You can read about this using:

dnorm is used to evaluate the densityfunction for som x. The following gives you a plot of the standard normal density

Code:

```
x<-seq(-3,3,0.01)
f<-dnorm(x)
plot(x,f,type="l")
```

qnorm takes p -a probability as argument - and returns a value x such that P(X<x)=p.

pnorm takes an argument x and returns a probability such that P(X<x)=p. Hence pnorm can be understood as the cumulative distribution function F(x) since F(x) = P(X<x)=p. And hence qnorm is the inverse function of F(x).

In all cases R uses the standard normal distribution with mean=0 and standard deviation=1 as default ... use the other argument to change these (see ?pnorm).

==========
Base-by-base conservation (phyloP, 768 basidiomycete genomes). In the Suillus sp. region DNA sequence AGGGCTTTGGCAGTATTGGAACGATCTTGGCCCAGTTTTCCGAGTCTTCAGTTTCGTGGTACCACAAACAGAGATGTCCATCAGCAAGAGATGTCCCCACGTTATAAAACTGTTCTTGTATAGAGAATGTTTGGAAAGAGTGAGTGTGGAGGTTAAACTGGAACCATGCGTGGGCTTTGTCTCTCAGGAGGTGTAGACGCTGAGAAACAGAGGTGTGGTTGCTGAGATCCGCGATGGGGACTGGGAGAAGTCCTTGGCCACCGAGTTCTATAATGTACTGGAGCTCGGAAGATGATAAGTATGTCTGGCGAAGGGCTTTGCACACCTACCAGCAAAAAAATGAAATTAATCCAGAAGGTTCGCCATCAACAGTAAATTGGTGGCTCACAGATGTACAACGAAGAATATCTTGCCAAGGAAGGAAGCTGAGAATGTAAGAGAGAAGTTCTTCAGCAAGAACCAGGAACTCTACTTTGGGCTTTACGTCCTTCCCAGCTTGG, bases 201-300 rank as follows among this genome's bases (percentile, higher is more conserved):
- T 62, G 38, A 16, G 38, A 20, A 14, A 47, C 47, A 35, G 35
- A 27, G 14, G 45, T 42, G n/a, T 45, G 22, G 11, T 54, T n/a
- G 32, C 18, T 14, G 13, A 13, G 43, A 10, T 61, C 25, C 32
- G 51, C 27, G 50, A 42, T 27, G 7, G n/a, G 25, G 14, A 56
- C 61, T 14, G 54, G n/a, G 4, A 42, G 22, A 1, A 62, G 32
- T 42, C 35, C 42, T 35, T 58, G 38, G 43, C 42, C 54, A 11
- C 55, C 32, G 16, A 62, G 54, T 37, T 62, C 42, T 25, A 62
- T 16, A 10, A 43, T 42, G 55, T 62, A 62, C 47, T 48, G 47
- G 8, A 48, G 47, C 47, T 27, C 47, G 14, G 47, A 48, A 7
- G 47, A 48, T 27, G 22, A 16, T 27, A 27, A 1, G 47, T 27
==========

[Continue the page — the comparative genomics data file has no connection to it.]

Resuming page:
If you do not understand this you probably want to read something about continous random variables. It should be written in any book dealing with continous random variables since this is the absolute basics of such variables. You can find some litterature on it simply by googling something like "introduction continuous random variable".

However more important: Understand what Dason writes because he actually reproduces youre "unexpected" result using pnorm noting that the ks.test is parameterspecific. The KS-test dosn't test whether variable is normal simpliciter but rather tests if it is normal with mean=a and sd=b. Using pnorm the mean is as said 0 and sd=1 since R default is the standard normal distribution